Cracks in the system: New egg safety plan shows flaws in inspection system
This article first appeared in the St. Louis Beacon, July 31, 2013 - Almost three years ago, in 2010, more than 500 million eggs were recalled in an outbreak of Salmonella that caused nearly 2,000 illnesses -- the largest outbreak of its kind on record.
Yet under a new egg-safety plan approved shortly before the recall, all egg production facilities still are not inspected as required by the plan. In fact, it could be years before they are.
Cracks in the system
An investigation by the Midwest Center for Investigative Reporting shows the new egg safety inspection system is still rife with slow responses, low standards and a lack of communication and coordination among federal oversight agencies.
Among the findings:
* The Food and Safety Inspection Service had not inspected the “laying barns” at egg operations nor had officials reached out to the FDA to coordinate inspections. Officials believed that the FSIS did not have authority to do so, according to a 2012 federal audit.
* Between July 2010 and September 2011, more than 80 percent of nearly 400 samples voluntarily submitted for Salmonella testing to one government agency proved to be positive but the results were never made public.
* Ten egg companies with a federal egg grader on site had multiple samples that tested positive for Salmonella E., a bacterium that kills 400 people a year and sickens an estimated 1.2 million people. Due to a lack of mandatory reporting laws, the agency did not notify any other federal agency of the results.
* Testing and reporting for Salmonella remain voluntary. Producers can send samples to the Animal and Plant Health Inspection Service for testing, but it is not required to disclose test results publicly -- even if a test is positive. Officials worry that if they were required to do so, producers would no longer use their testing services.
The Food and Drug Administration is one of four federal agencies that play a role in the inspections of eggs and hens. The other three agencies are within the U.S. Department of Agriculture and include Agricultural Marketing Service, Animal and Plant Health Inspection Service, and Food and Safety Inspection Service.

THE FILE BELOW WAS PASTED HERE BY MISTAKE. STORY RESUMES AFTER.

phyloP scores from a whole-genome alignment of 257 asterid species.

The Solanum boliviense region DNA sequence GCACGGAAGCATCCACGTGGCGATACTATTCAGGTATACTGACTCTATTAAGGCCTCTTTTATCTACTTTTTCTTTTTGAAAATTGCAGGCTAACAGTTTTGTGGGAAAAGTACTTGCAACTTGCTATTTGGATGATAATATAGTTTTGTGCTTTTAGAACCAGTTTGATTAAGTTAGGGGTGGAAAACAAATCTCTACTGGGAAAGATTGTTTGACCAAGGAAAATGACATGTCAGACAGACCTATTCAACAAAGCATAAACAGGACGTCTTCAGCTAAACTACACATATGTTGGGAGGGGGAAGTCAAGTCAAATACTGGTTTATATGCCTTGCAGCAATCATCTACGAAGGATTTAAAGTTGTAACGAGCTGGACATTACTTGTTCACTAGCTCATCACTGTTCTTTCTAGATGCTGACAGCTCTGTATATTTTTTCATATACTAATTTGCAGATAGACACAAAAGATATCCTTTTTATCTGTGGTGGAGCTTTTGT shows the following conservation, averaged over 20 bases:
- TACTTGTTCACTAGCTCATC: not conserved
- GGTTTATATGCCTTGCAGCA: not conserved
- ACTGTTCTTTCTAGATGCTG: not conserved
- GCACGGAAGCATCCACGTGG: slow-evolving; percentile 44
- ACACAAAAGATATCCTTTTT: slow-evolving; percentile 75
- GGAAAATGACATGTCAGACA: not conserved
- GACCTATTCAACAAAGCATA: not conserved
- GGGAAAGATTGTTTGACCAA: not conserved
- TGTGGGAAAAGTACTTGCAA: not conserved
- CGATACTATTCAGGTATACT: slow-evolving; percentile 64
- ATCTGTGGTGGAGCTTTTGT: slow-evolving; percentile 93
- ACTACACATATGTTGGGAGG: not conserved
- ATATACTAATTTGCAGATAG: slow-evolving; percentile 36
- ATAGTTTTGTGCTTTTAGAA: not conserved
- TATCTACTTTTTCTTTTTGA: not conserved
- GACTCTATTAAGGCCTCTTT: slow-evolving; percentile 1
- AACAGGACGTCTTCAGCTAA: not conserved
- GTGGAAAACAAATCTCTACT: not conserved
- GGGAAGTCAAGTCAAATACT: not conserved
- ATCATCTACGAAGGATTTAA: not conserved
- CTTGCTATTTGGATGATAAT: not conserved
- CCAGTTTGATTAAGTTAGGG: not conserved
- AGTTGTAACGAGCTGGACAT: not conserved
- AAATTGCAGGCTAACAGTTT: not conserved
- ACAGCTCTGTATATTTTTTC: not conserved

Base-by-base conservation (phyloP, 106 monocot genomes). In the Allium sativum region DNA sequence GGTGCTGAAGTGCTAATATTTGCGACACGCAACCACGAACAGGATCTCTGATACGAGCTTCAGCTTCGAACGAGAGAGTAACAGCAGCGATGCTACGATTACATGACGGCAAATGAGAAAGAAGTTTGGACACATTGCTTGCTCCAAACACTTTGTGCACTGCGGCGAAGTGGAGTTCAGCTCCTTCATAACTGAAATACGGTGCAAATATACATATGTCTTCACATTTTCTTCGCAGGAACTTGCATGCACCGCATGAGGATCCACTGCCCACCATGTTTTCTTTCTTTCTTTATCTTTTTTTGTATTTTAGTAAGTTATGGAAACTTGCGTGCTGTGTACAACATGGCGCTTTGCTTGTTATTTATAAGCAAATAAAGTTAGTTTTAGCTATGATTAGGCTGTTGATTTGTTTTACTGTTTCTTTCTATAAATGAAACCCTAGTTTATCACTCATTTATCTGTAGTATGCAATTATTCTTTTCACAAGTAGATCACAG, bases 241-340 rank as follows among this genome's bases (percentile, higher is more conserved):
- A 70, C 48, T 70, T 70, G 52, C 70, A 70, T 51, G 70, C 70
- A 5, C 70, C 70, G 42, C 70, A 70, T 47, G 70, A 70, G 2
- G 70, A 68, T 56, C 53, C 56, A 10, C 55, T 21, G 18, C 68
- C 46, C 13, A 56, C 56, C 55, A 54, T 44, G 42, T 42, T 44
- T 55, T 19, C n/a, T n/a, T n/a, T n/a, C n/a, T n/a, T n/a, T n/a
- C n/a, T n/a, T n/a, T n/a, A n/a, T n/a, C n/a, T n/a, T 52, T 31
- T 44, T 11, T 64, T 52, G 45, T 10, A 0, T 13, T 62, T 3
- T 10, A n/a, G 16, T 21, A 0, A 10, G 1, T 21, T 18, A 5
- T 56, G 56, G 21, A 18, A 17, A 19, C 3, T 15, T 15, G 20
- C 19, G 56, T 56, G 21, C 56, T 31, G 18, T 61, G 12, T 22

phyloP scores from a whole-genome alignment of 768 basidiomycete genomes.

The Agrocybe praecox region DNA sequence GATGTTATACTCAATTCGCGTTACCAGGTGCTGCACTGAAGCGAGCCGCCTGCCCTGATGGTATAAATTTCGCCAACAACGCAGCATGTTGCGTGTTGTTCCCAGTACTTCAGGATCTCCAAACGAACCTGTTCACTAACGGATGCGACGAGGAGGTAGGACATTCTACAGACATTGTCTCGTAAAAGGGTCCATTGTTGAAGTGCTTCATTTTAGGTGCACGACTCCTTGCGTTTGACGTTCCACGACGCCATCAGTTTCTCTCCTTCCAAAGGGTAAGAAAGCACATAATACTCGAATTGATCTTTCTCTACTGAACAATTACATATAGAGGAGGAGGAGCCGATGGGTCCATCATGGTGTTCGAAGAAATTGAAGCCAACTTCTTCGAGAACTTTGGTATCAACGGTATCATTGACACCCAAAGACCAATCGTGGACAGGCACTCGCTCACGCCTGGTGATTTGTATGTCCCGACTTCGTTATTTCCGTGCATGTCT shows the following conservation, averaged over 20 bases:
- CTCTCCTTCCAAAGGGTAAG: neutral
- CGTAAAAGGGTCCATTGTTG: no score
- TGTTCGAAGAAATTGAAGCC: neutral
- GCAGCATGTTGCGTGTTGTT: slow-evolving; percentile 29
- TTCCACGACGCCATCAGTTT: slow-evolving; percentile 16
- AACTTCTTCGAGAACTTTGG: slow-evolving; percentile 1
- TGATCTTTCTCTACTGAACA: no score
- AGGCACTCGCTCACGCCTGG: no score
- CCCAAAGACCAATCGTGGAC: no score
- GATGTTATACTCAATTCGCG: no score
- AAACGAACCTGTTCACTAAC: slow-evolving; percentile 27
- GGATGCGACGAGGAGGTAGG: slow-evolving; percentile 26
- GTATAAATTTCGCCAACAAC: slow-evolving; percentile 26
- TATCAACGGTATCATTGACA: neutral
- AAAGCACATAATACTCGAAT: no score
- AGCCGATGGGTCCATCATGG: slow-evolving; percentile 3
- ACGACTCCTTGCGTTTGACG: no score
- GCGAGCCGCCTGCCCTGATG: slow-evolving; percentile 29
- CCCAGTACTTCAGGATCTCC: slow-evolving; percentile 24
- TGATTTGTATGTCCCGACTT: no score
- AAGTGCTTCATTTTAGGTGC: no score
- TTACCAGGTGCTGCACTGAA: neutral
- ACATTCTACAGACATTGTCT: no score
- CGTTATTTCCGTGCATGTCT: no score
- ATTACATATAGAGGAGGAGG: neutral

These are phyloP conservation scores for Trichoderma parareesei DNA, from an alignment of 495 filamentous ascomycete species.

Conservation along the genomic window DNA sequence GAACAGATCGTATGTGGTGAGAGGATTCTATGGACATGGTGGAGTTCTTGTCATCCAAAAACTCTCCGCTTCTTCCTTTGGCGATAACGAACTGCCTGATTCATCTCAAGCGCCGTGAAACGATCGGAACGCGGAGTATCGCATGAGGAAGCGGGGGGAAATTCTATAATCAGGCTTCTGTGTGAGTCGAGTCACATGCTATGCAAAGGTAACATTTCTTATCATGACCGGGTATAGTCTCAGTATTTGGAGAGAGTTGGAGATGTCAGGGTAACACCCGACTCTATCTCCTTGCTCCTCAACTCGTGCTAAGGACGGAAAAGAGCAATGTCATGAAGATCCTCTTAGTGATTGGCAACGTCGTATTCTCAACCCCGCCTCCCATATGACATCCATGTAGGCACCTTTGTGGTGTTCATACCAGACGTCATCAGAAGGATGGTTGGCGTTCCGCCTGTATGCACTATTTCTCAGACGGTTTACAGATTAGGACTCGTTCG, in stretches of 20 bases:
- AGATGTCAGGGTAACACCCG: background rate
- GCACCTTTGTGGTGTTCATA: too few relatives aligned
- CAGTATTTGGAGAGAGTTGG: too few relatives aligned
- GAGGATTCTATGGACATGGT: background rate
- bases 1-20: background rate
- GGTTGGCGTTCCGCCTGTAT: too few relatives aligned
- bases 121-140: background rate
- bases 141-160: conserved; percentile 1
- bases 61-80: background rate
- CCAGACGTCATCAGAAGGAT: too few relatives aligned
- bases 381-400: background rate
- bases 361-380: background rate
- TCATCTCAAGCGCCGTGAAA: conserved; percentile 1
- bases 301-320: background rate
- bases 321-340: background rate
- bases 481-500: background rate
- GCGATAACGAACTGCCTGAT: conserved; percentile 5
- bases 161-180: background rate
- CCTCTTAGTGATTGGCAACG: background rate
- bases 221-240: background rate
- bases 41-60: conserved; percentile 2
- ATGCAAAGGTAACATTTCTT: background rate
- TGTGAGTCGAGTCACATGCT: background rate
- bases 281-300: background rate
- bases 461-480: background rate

Given that a flock of laying hens is usually kept in production for two to three laying cycles, or up to 36 months at the longest, the FDA could miss an entire rotation of hens during this implementation phase.
“We estimate it will take three to five additional years to complete inspections of all registered egg producers, including those farms that supply hatcheries,” said Theresa Eisenman, a spokeswoman for the FDA in an email.
The overall egg inspection system has periodically come under heavy criticism for a lack of coordination and for taking as long as a decade to implement improvements.
Recently, a USDA internal audit revealed that more than one of its agencies knew of Salmonella contamination at the Iowa farm at the heart of the 2010 recall.
The internal audit says that Animal and Plant Health Inspection Service officials knew about an environmental test at the farm that was positive for Salmonella enteritidis four months prior to the recall.
Meanwhile, officials in a different USDA office, the Agricultural Marketing Service, visited the farm two weeks before the recall and observed the same sanitation issues that the FDA later determined to be the probable cause of the Salmonella E. related illnesses.
In addition to failing to share information, USDA agencies were not conducting regular facility inspections or coordinating with the FDA, the internal audit found.
In their response, Food Safety and Inspection Service officials said they will review existing coordination efforts and create a plan of action, if needed, and implement it by November 2013.
Agricultural Marketing Service officials completed changes to their processes in 2012, according to their response to the audit.
Safety issues under new FDA act
The FDA modernization act is meant to improve food safety, enforce safety and prevention standards and better coordinate recalls across the 15 agencies that collectively oversee at least 30 food safety laws.
But FDA inspectors found "significant deficiencies" at 40 percent of the more than 500 facilities inspected in 2011 under the new egg safety plan, according to a final report on inspections issued July 2012.
Most of the deficiencies were related to lack of a plan to prevent Salmonella. The FDA noted 14 violations as egregious and warranted an official warning letter to the producer.
The same coordination and communication problems have existed for decades, according to a 1999 Government Accountability Office report.
Yet, it took the Food and Drug Administration 10 years to develop an egg safety plan. The plan wasn't finalized until 2010, going into effect just a month before the August egg recall.
Different kinds of producers inspected
The FDA now requires an inspection of all egg production facilities as part of its new egg safety plan.
Producers are sorted into three categories:
- those with 50,000 or more layers,
- those with 3,000 to 50,000 layers,
- those with fewer than 3,000 layers.
Since September 2010, the FDA has been working to inspect the operations in the 50,000-plus category. It took 15 months to inspect about 600 facilities. These operations make up 80 percent of egg production.